I’ve drafted simple shapes to test the pancake machine this an example of the test we ran on the Pancake Machine:

  1. I’ve drafted this Nut of 120mm side to side and a inner circle of 70 mm diameter. vref_01
  2. I’ve made under the “Manufacture” apart a setup process, selecting the Nut sketch as the working area: vref_01
  3. I’ve selected as Machine “Autodesk Generic Cutting Machine” vref_01
  4. Then selected the machining process as “Cutting”: vref_01
  5. Then selected “2D profile as cutting process” in the top bar as shown: vref_01
  6. Under the “Select Tool” apart I’ve selected the “1- laser cutter” option as shown: vref_01
  7. Then selected the countours in the sketch as shown: vref_01 vref_01
  8. Finally setting this parameters:
    • offset of 10mm.
    • retract heigh 5mm.
    • stock top at 0 mm. vref_01
  9. Then under the “Inspection menu” I’ve generated the following GCODE simulation.

  10. To process the files and output a GCODE File for the machine the process its made as shown:

  11. Under the “inspection apart” in the topbar select “Post process” option:
  12. Then Select “Grbl Laser/grbl laser” for machine type: vref_01
  13. I’ve setup the output directory and the program name as ~/Desktop/ : vref_01
  14. This the GCODE generated:
(  vendor: Autodesk)
(  description: Generic Cutting Machine)
G90 G94

(2D Profile2)
G0 S255 M4
G0 X62.576 Y25.508
G1 X61.576 Y23.776 F1000
G1 X62.447 Y22.268
G1 X131.498
G1 X166.023 Y82.068
G1 X131.498 Y141.868
G1 X62.447
G1 X27.921 Y82.068
G1 X61.576 Y23.776
G1 X63.576
G1 S0

Universal GCODE sender

Extracted from Universal GCODE SENDER website

*A full featured gcode platform used for interfacing with advanced CNC controllers like GRBL , TinyG, g2core and Smoothieware. Universal Gcode Sender is a self-contained Java application which includes all external dependencies and can be used on most computers running Windows, MacOSX or Linux. *


  • Multiplatform
  • Written in JAVA programming language.
  • Provides an interface for Serial communication.
  • Provides tools like Joystick and file input to run GCODE files.
  • It has a testing tools
  • The Configuration wizard makes the firmware configuration easier.


Instructions to install and run UGS under Linux:

  • Download Universal GCODE sender following this link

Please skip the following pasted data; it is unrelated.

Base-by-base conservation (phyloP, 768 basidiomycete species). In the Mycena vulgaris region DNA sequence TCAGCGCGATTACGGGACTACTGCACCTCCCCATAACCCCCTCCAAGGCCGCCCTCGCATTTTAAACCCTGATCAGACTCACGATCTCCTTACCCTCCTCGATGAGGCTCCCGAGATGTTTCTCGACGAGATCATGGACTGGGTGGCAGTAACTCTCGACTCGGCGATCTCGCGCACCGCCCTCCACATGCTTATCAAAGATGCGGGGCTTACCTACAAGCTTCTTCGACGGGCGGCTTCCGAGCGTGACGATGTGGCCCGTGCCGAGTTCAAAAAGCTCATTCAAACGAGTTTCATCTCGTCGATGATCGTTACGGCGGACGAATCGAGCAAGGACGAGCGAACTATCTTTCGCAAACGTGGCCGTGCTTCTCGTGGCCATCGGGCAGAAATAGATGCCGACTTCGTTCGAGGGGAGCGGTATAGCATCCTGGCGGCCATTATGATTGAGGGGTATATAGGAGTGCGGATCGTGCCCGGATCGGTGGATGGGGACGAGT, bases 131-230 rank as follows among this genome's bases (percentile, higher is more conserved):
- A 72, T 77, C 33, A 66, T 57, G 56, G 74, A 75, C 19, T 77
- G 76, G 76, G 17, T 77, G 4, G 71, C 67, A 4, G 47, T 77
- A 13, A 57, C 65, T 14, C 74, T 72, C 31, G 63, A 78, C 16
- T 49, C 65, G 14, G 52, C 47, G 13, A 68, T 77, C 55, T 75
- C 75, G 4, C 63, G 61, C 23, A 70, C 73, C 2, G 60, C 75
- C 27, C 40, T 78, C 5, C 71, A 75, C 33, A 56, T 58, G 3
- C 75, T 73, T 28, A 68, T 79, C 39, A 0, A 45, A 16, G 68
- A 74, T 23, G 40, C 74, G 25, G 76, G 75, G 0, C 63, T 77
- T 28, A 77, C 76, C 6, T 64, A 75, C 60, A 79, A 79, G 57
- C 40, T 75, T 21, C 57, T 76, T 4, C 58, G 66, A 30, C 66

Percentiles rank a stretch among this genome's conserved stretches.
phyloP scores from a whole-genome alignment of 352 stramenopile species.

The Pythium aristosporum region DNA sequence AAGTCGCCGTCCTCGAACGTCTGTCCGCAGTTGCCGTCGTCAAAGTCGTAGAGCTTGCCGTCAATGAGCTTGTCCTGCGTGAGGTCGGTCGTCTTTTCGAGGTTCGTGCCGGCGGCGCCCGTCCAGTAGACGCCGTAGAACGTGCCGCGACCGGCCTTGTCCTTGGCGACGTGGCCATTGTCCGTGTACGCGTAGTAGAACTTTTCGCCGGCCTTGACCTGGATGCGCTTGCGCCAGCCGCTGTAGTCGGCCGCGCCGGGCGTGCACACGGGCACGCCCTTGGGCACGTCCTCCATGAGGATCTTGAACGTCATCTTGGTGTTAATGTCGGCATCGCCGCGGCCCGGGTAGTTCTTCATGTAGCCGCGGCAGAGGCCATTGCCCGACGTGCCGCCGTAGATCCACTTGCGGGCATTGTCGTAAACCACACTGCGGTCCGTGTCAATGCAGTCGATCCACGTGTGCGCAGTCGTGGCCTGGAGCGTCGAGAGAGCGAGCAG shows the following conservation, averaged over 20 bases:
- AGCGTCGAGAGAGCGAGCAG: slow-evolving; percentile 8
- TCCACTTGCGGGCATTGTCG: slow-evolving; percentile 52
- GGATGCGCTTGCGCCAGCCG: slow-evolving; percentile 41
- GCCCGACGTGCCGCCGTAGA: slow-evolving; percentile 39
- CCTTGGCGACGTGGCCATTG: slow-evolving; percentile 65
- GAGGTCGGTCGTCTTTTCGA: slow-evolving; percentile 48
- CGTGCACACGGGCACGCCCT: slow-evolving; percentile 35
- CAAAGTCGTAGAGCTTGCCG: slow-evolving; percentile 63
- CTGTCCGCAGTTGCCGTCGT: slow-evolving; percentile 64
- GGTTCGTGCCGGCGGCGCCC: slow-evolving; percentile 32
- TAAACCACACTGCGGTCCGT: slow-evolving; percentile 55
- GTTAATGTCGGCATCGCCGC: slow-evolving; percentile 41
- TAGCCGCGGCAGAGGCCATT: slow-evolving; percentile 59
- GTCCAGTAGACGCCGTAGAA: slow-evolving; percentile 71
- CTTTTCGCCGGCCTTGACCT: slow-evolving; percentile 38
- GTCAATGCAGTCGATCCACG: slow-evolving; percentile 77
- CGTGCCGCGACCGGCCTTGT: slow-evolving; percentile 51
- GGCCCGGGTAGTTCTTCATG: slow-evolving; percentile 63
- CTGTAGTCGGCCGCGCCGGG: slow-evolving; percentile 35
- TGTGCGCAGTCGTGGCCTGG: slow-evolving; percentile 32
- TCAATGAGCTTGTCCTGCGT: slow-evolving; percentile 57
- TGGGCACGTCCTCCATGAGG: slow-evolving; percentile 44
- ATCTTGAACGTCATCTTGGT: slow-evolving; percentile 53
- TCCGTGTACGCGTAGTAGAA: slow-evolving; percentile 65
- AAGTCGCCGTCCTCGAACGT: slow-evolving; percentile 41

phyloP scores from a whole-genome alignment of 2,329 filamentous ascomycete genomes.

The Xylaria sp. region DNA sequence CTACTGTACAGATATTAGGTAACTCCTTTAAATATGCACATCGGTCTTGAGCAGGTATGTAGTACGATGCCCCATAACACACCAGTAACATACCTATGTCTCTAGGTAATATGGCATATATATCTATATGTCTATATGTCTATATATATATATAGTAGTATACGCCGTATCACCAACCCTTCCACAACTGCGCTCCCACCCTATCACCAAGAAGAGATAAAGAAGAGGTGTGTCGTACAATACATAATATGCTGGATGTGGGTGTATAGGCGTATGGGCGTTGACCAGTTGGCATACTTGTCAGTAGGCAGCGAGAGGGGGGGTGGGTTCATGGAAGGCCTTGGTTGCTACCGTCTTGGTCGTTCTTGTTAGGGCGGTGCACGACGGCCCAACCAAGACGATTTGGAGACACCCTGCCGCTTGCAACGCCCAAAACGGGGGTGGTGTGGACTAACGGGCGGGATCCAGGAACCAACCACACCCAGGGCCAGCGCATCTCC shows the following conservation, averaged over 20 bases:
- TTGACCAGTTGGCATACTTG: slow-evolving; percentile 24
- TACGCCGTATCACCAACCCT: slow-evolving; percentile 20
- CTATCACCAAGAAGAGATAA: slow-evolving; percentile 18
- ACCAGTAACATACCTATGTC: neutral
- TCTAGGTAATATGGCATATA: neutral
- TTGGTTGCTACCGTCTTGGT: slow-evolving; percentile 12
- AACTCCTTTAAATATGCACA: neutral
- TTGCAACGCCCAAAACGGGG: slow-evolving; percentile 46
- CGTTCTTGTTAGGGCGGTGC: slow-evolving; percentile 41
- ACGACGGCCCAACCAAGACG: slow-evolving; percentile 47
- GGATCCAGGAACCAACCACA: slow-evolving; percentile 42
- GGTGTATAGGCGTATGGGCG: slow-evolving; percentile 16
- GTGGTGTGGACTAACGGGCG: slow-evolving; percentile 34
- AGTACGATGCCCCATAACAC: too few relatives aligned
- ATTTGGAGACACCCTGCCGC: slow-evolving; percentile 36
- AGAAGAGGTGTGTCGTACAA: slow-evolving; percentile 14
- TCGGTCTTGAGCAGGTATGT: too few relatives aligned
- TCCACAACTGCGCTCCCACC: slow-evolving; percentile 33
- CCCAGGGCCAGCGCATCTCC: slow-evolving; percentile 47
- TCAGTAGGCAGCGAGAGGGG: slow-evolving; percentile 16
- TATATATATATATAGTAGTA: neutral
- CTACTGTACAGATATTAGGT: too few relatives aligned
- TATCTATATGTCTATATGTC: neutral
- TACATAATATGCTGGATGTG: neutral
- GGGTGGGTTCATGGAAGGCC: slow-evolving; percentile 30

• Once the files have been downloaded run the installation process depending on your platform.
  • Install JAVA OpenJDK Runtime for Linux: dnf install java-11-openjdk.x86_64 Follow the instructions on this page for more information about OpenJDK in Fedora Linux
  • For Linux I’ve only had to extract the ZIP files and run the following command inside the “bin” directory: ./ugsplatform
  • Run Universal GCODE sender and activate the communication with the machine.
  • I’ve identify the GRBL Serial communiction device as /dev/ttyACM0 automatically with UGS.
  • Then I’ve established serial communication at 115200 bauds. vref_01

Firmware configuration Wizard:

I’ve followed the Firmware configuration wizard to setup the values I’ve explained under the Firmware Configuration section

Load GCODE files

  • Run the HOME cycle:


  • Import the GCODE in “File” –> “Open”


  • Press the “Play” Button to run the GCODE



Fixing Slow speeds:

Change the maximum acceleration on the firmware configuration:

Fixing High vibration:

Decrease the motor drivers VREF until the vibration gets reduced.

Do this by running a displacement GCODE command like:

  • G00 X100 to debug the X axis
  • G00 Y100 to debug the Y axis

Fixing stuck motors

  • Axis not moving:

Check the transmission band, look for any stuck parts or excessive friction. Adjust the motor drivers VREF increasing the output

  • Motors not changing direction

I’ve found that the silk labels on the motor drivers are inverted and thus it gets confusing if you try to connect the stepper motors following the schematics.



Final result

At the end we tested the machine and made some pancakes this video was edited by Theo.

The assemble process of the different parts of the project took place while working, the integration and final test took place on Monday.

We iterated two times, the first version of the machine had an independent pumping control for speed flow control with a joystick. while Elina worked on her system and later her introduced tool control to activate and deactivate the peristaltic pump system. With the commnads “M03” and “M04”.

This independent Arduino pumping system was later removed.

Learning outcome

For an effective teamwork communication its crucial, the first two days we had a very good understanding of the tasks and over the last two days communication stopped and so we started facing some misunderstandings between instructors and students.

Its important to mention and keep record of all the modifications we make to others works, for example on day 3 I spent 4 hours debugging the machine after a modification to the firmware I didn’t knew about.

As the task was for 3 days 4 maximum, stress was a factor that limited our integration as teammates but at the end we cope and moved forward to deliver the machine on time.

Design improvements:

Use Laserweb for user friendly interaction adding a raspberry pi as server and a display in place to have an embed pancake machine system.

We have also discussed to run a machine demo on FabAcademy graduation.


firmware test_cake gcode test_cake fusion file

Last update: May 24, 2021